The room there was comfortable & fully equipped (although the wi-fi didn't work) but I felt the emotional exertions of the day catching up with me as soon as I took the weight off my feet. I showered, changed into my fresh outfit and went down to find myself some food before I dropped. This turned out to be surprisingly good - the pub restaurant had a dual British/Thai menu and the Mie Goreng I went for was both delicious and authentic. I've been wary of 'pub Thai' food after some very dodgy experiences in the past but this was as good as any I'd had in Britain. A reminder that things are never that bad or that predictable.

And so to bed. I was homeless and my belongings were (mostly) inaccessible but I had a full tum and a comfy bed. Not that bad at all.

As one door closes another can be rented

I awoke in a state of confusion before memory caught up and explained everything - I was in my pub room, out of one house but not yet into the next. After a shower and a cooked breakfast (a treat reserved for travelling & holidays) I walked over to the site to see how things were progressing.

Sadly it was the usual story, nothing seemed to have changed. I was assured (again) that things would be ready on Wednesday, meaning that the house would be fit to be lived in at that point - there was still a long list of outstanding issues inside, lots to complete on the outside, and the garden remained the open patch of earth that had stood unchanged for weeks now. But I would at least be able to sleep in my own bed again.

The bridge over the Avon with Georgian Lodge at the far end

There was one moment of black humour this morning. I'd finally been given a key to the street door the day before which I had immediately gone and had copied - I'm always leery of only having one key for a lock. Despite being told that giving up the key wouldn't cause any problems for the builders they'd found themselves locked out that morning until one of the other copies could be found and used. Sigh! I returned my key in the hope that this would prevent further delays but it wasn't a good sign that things were being well managed.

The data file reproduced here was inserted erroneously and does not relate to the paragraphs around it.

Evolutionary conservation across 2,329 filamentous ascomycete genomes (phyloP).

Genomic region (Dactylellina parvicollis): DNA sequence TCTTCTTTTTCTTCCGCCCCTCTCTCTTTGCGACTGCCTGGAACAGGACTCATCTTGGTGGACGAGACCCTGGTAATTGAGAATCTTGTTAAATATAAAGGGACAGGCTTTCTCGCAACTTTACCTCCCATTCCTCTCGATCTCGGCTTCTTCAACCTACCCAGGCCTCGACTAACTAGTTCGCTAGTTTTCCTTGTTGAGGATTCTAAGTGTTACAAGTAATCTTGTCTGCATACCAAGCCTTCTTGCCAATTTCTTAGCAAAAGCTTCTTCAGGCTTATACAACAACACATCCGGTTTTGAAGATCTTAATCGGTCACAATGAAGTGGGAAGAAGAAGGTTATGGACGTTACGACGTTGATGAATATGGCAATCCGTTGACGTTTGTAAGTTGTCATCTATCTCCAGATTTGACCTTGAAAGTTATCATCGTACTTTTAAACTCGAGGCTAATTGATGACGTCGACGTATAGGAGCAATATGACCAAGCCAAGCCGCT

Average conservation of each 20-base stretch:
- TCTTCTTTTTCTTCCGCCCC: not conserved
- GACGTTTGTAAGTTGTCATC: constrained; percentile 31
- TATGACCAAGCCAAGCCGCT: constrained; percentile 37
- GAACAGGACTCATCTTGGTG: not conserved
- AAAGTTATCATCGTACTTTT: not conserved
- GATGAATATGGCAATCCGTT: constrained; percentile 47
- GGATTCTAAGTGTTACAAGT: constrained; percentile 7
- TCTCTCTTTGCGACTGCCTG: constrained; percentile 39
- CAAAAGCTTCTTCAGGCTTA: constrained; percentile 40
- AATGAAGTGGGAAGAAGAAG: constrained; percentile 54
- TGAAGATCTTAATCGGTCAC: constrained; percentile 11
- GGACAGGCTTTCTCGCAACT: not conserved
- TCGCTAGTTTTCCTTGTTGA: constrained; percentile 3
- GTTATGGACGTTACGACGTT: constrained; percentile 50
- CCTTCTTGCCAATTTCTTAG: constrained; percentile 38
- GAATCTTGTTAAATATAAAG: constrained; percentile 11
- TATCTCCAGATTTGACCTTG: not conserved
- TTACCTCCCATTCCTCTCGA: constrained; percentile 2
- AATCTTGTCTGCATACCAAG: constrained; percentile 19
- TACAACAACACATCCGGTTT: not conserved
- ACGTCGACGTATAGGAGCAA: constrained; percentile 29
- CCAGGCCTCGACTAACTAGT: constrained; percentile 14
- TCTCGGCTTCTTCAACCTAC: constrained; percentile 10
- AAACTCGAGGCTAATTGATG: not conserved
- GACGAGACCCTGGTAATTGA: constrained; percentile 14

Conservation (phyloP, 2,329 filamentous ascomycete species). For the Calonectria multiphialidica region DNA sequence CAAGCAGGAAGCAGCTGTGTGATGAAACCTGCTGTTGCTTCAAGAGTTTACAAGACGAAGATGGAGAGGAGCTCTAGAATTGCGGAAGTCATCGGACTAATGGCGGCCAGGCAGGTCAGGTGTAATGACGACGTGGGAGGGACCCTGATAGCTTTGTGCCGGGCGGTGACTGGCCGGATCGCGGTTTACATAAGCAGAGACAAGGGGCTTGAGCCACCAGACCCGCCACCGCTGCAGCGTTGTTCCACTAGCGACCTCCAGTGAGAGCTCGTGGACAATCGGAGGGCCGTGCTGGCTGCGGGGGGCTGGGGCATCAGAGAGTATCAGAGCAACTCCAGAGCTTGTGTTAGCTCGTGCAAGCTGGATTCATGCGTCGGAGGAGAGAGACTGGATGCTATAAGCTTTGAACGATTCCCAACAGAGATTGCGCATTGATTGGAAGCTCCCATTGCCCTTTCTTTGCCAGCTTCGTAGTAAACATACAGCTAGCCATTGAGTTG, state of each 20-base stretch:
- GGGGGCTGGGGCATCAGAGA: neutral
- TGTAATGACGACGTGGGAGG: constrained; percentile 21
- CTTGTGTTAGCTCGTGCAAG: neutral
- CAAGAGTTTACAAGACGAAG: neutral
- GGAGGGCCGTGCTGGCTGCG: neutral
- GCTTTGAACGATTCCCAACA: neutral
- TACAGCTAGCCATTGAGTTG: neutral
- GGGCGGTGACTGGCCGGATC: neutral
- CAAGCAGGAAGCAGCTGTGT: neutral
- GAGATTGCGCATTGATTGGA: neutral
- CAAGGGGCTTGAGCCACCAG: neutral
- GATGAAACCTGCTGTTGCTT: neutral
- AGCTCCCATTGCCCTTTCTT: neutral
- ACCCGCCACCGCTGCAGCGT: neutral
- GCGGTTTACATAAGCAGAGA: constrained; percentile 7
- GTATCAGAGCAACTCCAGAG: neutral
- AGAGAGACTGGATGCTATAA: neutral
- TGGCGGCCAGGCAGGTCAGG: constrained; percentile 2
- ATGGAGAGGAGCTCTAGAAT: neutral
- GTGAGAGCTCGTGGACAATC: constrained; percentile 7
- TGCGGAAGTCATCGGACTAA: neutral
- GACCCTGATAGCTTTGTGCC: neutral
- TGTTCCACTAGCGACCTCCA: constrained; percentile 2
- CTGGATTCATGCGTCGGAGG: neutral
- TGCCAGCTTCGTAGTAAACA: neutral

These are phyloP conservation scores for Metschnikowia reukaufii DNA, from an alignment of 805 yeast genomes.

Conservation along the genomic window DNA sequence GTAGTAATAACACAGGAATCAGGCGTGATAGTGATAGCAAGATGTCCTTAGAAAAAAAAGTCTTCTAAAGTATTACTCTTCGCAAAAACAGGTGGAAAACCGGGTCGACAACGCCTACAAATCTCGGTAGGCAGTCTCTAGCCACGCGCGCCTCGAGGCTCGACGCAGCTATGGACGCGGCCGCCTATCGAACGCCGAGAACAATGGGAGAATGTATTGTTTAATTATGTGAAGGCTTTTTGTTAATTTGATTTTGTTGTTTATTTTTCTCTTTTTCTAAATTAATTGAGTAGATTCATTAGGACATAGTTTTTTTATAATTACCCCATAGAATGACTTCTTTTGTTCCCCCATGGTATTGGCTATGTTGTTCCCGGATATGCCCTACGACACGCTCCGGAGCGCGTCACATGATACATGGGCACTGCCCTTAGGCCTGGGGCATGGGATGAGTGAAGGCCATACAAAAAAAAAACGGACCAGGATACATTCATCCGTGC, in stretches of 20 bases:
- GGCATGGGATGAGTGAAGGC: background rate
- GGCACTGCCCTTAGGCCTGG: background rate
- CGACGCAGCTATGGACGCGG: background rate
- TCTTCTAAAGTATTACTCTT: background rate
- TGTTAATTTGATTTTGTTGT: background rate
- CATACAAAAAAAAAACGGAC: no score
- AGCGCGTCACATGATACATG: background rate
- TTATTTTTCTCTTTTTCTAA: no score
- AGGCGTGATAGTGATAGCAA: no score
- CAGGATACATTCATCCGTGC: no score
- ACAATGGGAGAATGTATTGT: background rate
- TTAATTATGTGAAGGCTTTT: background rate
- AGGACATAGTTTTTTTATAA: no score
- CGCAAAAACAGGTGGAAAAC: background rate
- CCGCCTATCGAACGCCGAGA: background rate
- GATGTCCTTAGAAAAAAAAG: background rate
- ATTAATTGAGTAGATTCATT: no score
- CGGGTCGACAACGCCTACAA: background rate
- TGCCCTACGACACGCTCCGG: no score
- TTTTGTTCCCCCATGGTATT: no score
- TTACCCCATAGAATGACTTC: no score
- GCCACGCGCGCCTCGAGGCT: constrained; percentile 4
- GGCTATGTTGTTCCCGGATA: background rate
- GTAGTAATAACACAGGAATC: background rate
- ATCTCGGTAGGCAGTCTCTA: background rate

My dear friend Saille had been due to arrive that morning and stay a night or two - my first house guest! The incessant delays had put paid to that plan so instead I hopped on the train and met her in Bath for a walk and some catching-up chat. I'd salvaged a shirt from my piled boxes (luckily I'd tossed one into my sock drawer over the weekend, I had no idea where the rest had been packed) and the weather gods smiled at me with a warm, sunny day so we were able to comfortably stroll along the canal before enjoying a slap-up lunch together.

Back in Bradford I had one last task to complete at my old house, the final inspection to assess the state I'd left it in, read the meters, etc. On my way there I suddenly remembered that I'd not yet emptied the fridge & freezer so I made a couple of hurried trips between the two houses transferring the cold foodstuffs, the tea making gear I'd left out for the movers and a few other bits & pieces that had been somehow overlooked. I'd also forgotten to defrost the freezer which was quite substantially iced up so I worked out how to connect the trays & latches to catch the resulting water and left it to begin the process.

Ian from the letting agency arrived and together we went around the rooms. All was well - the only breakage was a cracked drawer in the freezer that I'd pointed out myself - and I received a nice (if implied) compliment when he asked whether the cleaner had been round yet? I handed over my four sets of keys (after locking myself out once I'd made very sure that it wouldn't happen again), picked up my lonely pot plant and waved goodbye to St Margarets Hill, a very happy home for me over the past two and a half years.

Popping in at the new house I was gleefully informed that the washing machine had arrived, although (of course) it hadn't been plumbed in yet. Oh well, any step forward was to be celebrated at this point.